The end goal with this project was to create a Heroku app which delivered accurate, location based weather information and provided visitors with a unique experience. This site also needed to be able to access and properly utilize the Unsplash API.
There were no specified users and there was no audience we were particularly trying to reach or identify with for this application.
As such we aimed to include as many users we could and incorporate everyone into the design of the application. We accomplished this by incorporating features such as the City/ZIP search, in the instance that the approximate location identified by the user's IP address didn't match their exact city.
Furthermore, the Unsplash API was built to display background images based upon the weather conditions rather than location for fear of leaving out visitors living in less photographed areas.
The creative process began on Dribbble and seeing what people had and hadn't done with weather applications. The search not only gave inspiration on what direction to take the site, but also revealed how we could differentiate ourselves from other similar projects.
We identified that photography was not a prominent feature in other projects, which had instead opted to use illustrations and gradients for their backgrounds, similar to the stock Apple weather app.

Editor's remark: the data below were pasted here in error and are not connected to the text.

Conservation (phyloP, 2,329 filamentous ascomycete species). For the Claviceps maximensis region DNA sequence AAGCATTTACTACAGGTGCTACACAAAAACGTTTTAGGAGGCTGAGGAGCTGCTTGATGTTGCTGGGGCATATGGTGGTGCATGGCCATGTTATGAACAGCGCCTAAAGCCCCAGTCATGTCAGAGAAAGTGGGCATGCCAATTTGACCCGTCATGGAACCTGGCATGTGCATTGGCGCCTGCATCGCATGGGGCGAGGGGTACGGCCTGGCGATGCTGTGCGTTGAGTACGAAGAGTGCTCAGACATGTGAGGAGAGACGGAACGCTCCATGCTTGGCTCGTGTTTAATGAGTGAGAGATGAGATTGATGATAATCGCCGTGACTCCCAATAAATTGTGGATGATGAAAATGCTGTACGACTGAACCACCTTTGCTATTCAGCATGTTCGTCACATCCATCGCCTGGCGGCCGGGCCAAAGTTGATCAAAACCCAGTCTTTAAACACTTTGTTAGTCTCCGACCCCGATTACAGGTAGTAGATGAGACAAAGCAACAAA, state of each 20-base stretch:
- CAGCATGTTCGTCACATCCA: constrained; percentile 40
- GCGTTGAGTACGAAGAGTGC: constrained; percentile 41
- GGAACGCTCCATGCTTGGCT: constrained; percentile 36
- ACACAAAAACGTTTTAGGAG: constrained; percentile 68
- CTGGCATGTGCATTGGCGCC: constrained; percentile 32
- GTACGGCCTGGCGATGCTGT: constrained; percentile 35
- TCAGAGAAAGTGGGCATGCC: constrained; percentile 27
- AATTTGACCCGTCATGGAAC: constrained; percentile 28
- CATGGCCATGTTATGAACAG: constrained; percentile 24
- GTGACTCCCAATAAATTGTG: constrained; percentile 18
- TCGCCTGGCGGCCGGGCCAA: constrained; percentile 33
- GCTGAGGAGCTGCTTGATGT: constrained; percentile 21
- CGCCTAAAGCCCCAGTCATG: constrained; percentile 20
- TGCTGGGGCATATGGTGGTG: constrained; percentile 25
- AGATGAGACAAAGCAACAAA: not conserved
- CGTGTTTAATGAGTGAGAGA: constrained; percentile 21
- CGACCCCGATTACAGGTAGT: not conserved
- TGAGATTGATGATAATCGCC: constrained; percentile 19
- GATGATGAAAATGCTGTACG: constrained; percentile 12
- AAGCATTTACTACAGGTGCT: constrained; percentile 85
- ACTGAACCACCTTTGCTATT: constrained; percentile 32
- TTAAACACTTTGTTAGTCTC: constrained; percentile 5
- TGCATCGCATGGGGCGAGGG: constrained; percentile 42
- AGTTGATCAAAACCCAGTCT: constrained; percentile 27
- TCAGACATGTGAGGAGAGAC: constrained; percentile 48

With this in mind we turned to a favorite resource for completely free photos, Unsplash, and their very own API.
Kyle Hall, another Showpad intern, worked to incorporate the API and perform all the necessary calls across the various APIs and library's necessary for the application to run and query the appropriate data.
In order to shorten the time between ideation and deployment of the application, we opted to skip the usual work in Figma and move directly into code.
The information displayed on the page is relatively dense and as such we opted to prioritize visual hierarchy and opted for a font with various weights, to better break up the text and enforce the hierarchy via weight, in this case Montserrat.
We used smaller, lighter elements to signal less important data, such as the humidity, whereas larger thicker elements are the most immediately important to the visitor ie. the current temperature outside.
The front-end markup of the site contains a variety of flexboxes, lists, absolutely positioned elements, and empty HTML tags which are then dynamically populated through a series of AJAX calls.
After linking a GitHub account to Heroku, the process was surprisingly simple and allows for the site to update after each and every git push and within a few minutes our project was live for the world (or at least our parents) to see.
At the end of a single day we were left with a project that we were both very proud of and had tons of fun building out.
The final result of our efforts can be viewed here at fancyweather.herokuapp.com. I'd invite you to go ahead and refresh the page a couple of times, Unsplash hosts some *beautiful* photos.